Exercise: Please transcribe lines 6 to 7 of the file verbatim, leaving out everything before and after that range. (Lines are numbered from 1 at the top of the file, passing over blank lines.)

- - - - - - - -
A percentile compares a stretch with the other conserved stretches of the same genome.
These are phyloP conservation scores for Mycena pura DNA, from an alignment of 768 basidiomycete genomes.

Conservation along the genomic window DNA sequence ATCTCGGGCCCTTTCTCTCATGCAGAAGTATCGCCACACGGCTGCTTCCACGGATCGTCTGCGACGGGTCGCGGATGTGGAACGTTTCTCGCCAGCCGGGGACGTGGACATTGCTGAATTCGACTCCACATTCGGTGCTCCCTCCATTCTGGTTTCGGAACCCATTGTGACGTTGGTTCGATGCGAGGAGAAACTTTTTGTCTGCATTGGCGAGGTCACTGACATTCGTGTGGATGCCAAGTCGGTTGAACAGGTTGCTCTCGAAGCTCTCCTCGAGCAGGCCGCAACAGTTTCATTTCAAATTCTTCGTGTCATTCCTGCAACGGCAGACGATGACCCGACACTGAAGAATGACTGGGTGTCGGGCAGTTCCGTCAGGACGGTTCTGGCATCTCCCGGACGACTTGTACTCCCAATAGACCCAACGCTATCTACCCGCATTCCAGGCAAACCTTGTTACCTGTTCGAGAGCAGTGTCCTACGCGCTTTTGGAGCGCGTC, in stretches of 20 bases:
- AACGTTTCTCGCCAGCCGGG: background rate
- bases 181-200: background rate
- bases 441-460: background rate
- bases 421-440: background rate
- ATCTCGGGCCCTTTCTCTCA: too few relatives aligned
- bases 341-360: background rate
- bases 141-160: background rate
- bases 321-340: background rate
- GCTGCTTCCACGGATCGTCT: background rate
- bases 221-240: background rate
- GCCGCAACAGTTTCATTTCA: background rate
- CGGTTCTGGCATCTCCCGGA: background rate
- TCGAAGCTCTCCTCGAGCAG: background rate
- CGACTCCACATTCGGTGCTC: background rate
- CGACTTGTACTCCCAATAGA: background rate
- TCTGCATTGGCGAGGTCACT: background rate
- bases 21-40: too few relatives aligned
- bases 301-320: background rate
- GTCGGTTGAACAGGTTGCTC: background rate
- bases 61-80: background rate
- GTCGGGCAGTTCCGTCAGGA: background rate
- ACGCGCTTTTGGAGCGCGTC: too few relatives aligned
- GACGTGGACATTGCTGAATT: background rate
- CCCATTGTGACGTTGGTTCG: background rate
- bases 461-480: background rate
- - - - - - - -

- bases 441-460: background rate
- bases 421-440: background rate